Tags: Gregory | Reich | wealthy | heir

Prof. Gregory: Reich is Wrong, the 1 Percent Do Work

By    |   Monday, 20 April 2015 06:40 AM

Paul Roderick Gregory, professor of economics at the University of Houston, has a bone to pick with former Labor Secretary Robert Reich.

Reich, now a professor at the University of California, Berkeley, wrote on The Huffington Post: "America's legendary 'self-made' men and women are being fast replaced by wealthy heirs. . . . The nation's assets [are being put] into the hands of people who have never worked."

Gregory's response in an article for Forbes: "Reich should do his homework. His only offered evidence is that 'six of today's 10 wealthiest Americans [most notably the Wal-Mart Waltons] are heirs to prominent fortunes.'"

But a 2013 study in the American Economic Review showed that only 32 percent of the Forbes 400 in 2011 were members of extremely wealthy families, down from 60 percent in 1982, Gregory explains.

A total of 69 percent on the Forbes list started their own business, compared with just 40 percent in 1982.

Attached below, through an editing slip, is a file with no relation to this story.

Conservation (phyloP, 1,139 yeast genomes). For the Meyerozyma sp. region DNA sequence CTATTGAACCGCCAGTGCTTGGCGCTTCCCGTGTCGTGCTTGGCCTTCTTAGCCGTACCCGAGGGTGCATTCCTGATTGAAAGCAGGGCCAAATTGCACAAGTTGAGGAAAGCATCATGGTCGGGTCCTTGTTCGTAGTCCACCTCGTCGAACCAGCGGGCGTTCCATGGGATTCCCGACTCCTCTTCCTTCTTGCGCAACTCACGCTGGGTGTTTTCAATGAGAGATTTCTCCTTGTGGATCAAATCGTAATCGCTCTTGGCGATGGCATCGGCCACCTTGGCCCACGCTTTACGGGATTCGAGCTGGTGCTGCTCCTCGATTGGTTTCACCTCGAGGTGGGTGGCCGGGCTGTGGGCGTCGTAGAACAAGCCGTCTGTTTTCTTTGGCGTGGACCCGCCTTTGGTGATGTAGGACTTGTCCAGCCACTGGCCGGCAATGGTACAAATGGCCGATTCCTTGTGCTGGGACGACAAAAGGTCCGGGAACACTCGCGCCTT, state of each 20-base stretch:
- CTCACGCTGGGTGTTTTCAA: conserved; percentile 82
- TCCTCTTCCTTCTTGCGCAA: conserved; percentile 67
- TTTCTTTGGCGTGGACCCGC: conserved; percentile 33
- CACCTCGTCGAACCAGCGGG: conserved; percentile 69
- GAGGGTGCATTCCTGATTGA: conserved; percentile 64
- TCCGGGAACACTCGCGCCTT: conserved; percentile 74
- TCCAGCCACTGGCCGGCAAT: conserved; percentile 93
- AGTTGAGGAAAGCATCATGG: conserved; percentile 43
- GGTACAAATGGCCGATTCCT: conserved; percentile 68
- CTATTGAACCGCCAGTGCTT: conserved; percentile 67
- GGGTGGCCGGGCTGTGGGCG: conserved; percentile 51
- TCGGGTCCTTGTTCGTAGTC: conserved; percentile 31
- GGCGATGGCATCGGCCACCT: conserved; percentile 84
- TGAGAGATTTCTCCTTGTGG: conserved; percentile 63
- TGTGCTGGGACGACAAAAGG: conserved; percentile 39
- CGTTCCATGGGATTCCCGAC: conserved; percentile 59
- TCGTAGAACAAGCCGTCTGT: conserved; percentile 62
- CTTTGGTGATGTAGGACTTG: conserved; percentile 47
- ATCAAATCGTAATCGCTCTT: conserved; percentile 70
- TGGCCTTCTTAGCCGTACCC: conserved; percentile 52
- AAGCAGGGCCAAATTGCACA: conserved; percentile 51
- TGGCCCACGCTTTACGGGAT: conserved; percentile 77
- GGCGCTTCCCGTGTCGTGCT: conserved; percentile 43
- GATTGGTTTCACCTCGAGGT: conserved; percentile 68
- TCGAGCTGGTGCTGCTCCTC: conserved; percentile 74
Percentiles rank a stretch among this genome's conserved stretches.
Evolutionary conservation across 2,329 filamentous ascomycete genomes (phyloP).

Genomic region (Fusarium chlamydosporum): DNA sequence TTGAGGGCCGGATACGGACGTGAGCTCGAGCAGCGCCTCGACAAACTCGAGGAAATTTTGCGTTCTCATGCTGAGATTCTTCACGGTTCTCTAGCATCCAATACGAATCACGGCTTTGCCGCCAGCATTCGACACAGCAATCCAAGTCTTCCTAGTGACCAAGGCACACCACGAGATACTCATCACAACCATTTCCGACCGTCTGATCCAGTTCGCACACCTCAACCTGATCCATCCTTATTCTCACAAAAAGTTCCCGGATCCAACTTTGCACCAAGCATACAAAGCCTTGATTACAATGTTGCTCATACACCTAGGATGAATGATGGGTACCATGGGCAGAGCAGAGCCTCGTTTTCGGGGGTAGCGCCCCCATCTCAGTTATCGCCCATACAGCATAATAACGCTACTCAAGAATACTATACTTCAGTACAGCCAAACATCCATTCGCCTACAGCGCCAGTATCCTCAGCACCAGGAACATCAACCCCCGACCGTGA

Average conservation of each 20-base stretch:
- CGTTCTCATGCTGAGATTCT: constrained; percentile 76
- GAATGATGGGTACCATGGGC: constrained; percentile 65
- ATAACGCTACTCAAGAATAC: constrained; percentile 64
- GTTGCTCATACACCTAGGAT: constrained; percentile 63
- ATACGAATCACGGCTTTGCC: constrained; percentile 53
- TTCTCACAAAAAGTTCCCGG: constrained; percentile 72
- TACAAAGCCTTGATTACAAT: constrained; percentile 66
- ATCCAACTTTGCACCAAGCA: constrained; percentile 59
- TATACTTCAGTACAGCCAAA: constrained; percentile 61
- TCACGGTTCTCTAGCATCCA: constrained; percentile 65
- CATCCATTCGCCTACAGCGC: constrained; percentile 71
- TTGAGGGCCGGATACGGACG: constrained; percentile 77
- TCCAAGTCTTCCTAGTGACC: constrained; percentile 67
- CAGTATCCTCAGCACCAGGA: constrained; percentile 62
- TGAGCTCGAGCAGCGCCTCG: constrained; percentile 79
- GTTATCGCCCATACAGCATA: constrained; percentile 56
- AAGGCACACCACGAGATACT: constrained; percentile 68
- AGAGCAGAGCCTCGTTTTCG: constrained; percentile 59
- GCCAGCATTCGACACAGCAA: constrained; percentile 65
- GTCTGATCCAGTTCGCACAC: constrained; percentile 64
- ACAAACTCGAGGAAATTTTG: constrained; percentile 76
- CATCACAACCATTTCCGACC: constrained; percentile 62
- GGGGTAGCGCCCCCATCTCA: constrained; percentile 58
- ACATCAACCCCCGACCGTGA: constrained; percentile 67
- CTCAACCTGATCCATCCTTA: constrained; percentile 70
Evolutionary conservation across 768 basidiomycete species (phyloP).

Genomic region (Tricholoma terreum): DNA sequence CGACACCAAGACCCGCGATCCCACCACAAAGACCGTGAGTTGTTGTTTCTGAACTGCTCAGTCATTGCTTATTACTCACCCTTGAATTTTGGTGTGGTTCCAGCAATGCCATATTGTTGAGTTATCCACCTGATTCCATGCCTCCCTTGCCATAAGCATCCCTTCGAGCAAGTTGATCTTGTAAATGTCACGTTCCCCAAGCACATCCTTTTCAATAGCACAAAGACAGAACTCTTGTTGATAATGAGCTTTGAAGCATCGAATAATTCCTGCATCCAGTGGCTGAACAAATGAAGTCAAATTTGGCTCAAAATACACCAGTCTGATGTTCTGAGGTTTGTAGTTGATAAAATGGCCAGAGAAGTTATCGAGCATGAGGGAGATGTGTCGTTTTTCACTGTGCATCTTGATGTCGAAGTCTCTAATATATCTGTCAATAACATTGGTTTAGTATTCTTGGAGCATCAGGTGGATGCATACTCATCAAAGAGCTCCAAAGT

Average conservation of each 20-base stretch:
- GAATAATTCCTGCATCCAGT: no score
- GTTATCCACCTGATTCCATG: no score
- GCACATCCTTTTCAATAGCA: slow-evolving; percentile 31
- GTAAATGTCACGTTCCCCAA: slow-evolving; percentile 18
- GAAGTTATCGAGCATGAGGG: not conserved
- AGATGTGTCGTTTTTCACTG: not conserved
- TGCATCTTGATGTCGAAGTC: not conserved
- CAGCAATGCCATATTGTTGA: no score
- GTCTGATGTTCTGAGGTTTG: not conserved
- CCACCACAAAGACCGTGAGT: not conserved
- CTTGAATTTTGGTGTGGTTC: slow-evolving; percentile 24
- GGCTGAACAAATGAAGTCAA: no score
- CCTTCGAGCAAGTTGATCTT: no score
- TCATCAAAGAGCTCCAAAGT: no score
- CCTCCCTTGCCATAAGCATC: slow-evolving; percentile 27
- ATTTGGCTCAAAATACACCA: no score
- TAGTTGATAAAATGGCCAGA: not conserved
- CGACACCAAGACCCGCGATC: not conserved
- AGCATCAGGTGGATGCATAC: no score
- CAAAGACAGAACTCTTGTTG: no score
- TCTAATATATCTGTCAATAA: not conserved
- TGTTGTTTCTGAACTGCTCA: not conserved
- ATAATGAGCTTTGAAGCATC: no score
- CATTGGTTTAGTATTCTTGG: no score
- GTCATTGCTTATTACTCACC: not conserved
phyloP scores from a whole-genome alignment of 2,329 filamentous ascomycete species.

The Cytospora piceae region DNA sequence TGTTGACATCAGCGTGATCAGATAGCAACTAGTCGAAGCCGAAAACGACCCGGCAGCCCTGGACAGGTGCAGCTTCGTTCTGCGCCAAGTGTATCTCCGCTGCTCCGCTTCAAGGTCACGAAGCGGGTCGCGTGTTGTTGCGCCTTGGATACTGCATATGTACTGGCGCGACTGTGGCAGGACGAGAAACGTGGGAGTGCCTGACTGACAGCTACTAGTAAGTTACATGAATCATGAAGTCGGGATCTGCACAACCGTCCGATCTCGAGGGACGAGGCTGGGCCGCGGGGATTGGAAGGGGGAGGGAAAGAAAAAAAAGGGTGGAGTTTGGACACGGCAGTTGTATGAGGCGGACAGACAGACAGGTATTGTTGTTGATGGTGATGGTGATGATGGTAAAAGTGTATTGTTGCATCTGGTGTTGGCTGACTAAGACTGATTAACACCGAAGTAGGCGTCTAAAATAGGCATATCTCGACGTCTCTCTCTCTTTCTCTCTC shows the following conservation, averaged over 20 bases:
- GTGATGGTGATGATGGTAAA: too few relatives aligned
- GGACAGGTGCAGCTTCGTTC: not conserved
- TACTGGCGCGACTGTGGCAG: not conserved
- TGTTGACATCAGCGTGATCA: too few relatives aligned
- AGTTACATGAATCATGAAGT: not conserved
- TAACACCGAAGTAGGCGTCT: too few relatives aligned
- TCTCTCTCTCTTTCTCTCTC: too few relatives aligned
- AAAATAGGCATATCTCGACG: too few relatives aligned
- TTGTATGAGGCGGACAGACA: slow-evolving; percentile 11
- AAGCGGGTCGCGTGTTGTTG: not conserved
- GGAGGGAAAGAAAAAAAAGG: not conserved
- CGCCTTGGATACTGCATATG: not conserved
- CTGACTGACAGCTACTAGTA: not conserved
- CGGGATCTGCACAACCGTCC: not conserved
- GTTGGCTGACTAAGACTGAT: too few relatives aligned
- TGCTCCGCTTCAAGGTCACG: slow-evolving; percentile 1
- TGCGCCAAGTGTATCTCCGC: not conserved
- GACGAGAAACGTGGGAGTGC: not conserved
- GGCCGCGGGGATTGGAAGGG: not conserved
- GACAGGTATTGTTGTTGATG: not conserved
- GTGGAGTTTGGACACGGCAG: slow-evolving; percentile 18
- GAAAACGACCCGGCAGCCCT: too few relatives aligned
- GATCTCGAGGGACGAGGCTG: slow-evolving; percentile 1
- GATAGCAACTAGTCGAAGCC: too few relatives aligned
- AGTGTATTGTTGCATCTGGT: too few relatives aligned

"Reich, in his usual fashion, simply assumes what he says is true."

Meanwhile, MarketWatch columnist Paul Farrell says the growth in income inequality may lead to revolution.

"America may soon be at what we call Bastille Day levels, an inequality gap so great it is the fuel and trigger that can ignite an angry people into revolution," he writes.

Farrell cites 14 possible triggers for such a revolution, borrowed from a 2013 blog by famed money manager Barry Ritholtz. The list, as written by Ritholtz, includes:
  • "Inequality in America today is twice as bad as in ancient Rome, worse than it was in in czarist Russia, Gilded Age America, modern Egypt, Tunisia or Yemen, many banana republics in Latin America, and worse than experienced by slaves in 1774 colonial America.
  • "Extreme inequality helped cause the Great Depression, the current financial crisis and the fall of the Roman Empire.
  • "Inequality isn't happening for mysterious or uncontrollable reasons. Bad government policy is responsible for runaway inequality.
  • "Bush was horrible, but income inequality has increased even more under Obama than under Bush.
  • "It's a myth that conservatives accept runaway inequality. Conservatives are as concerned as liberals regarding the stunning collapse of upward mobility."

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Paul Roderick Gregory, professor of economics at the University of Houston, has a bone to pick with former Labor Secretary Robert Reich.
Gregory, Reich, wealthy, heir
Monday, 20 April 2015 06:40 AM
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